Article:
Lodz Women's Route. A Walk Guide (Walking time: 2 hours)
It has been a century since Polish women won the right to vote. To mark this occasion, we encourage you to visit Polish cities and follow in the footsteps of Polish suffragettes and social activists. See Krakow, Gdansk, Warsaw, Poznan, Milanowek, Lodz, Konin and Polish villages through the eyes of women who lived there a century ago. This time we invite you to Lodz, a city with the highest feminization ratio (120 women per 100 men), which evolved and developed thanks to the work of women in the, seemingly easy, textile industry.
As late as at the turn of the 19th century, Lodz was still a pretty small settlement with less than 100 inhabitants. In 100 years, this number increased 600-fold. The wave of migration to Lodz intensified as a result of social changes and included mainly young women looking for a source of income. Work in textile factories seemed attractive, but it was also very devastating. Yet, the history of the working-class in Lodz is not only the history of tedious work, but also the one of revolutions, strikes and female rebellion. Lodz was the city of avant-garde artists, art precursors, women of literature and outstanding social activists.
1. PLAC WOLNOŚCI 1 (1 Freedom Square)
We start at Plac Wolności (Freedom Square), where Piotrkowska Street begins, marked by the monument of Tadeusz Kościuszko as its centre. This is where the first pharmacy in Lodz was opened. The profession of pharmacist, today strongly feminized, for many centuries was reserved for men, although women, even without formal education, were involved in medicine, e.g. in monastic orders.
For years women could inherit her husband’s profession, but in the 19th century widows of pharmacists were required to hire pharmaceutical assistants. The pharmacy located at Plac Wolności 7 (7 Freedom Square) (in 1850 moved to the new address: Plac Wolności 2 – 2 Freedom Square) was launched by Karol Ketschon, probably in 1830. Ketschon died six months after it was opened. The town mayor allowed the pharmacy to continue under the direction of its employee, Karol Reiman, but the commissioner of the Łęczycki district annulled the decision on the grounds that Reiman was not qualified enough. The widow after Ketchon, Julia, married Reiman, possibly for the purpose of retaining the title to the pharmacy, but this ‘rescue operation’ failed. The pharmacy was sealed until a new director, a pharmacist salesman, arrived from Warsaw.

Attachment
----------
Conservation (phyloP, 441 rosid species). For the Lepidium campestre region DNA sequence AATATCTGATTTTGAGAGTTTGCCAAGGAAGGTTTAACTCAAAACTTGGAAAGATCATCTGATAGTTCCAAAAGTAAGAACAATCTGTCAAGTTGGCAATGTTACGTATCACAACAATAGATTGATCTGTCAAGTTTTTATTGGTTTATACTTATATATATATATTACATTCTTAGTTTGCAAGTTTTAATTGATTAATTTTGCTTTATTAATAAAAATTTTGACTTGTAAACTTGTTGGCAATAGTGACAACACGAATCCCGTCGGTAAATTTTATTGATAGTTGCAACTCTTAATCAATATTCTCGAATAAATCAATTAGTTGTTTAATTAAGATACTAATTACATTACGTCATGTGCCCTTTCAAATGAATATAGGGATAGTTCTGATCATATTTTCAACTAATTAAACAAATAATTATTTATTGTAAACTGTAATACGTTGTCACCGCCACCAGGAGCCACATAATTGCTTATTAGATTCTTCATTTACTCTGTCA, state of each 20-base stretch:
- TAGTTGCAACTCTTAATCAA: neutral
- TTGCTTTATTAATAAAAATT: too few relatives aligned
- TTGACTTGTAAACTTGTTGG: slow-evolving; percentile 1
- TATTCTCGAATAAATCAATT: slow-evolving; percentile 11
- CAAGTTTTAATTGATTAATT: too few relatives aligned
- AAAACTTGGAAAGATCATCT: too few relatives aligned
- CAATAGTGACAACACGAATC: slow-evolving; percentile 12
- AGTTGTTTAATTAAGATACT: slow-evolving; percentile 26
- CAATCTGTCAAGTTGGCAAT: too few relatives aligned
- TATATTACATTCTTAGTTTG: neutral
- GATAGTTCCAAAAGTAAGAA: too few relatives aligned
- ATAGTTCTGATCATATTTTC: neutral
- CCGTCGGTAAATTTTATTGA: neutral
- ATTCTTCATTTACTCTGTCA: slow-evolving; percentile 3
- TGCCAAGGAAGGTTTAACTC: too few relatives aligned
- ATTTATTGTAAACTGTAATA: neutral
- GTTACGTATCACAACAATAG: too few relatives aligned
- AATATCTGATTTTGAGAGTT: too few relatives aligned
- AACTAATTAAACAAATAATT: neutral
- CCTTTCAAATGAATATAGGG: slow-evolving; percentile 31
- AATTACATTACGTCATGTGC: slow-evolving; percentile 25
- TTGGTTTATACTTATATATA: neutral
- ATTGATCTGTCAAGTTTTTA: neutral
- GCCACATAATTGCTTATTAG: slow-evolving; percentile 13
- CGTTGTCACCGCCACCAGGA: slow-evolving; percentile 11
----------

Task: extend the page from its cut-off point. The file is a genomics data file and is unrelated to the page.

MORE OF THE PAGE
The Freedom Square is also a place where a trail was blazed for women in the profession of civil law notary. This is where Zofia Hertz, née Neuding (1910–2003), worked, who is known as the co-founder of the Literary Institute in Paris and the close collaborator of Jerzy Giedroyc. She was born in an assimilated Jewish family. Left by her father who set up a new family and neglected by her mother, she depended on the mercy of her relatives who could not afford to ensure her subsistence. She completed secondary education in Lodz and started studying law at the University of Warsaw. In 1929, she was introduced to a civil law notary in Lodz, Apolinary Karnawalski, who offered her a job in his notary office at Plac Wolności 2 (2 Freedom Square). Her knowledge and determination made her the best remunerated employee of the office. She took the exam for civil law notaries and passed it in 1933, but it was not without difficulties, as there were problems for her, as a woman, with getting access to court premises at Dąbrowskiego Square so that she could attend a hearing. Having passed the exam, she became the first female civil law notary in Poland.
2. MANUFAKTURA. Old Factory of Izrael Poznański
We are moving further towards the shopping and entertainment centre called Manufaktura, which is located at the premises of the old cotton factory. Post-industrial buildings from the 19th century made of red unrendered bricks were completely refurbished inside; where one of weaving mills was situated, today there is a gallery of contemporary art owned by the Lodz Art Museum (ms2), displaying the works of Ewa Partum, as well as sculptures by Katarzyna Kobro and Alina Szapocznikow.
In the past, this was a place of hard, three-shift work of weavers. In Lodz, the majority of factory staff were women (approx. 80%), which was a result of cutting down the cost of labour force. The work of women and children was the cheapest, which was further exacerbated later with the mass introduction of machines.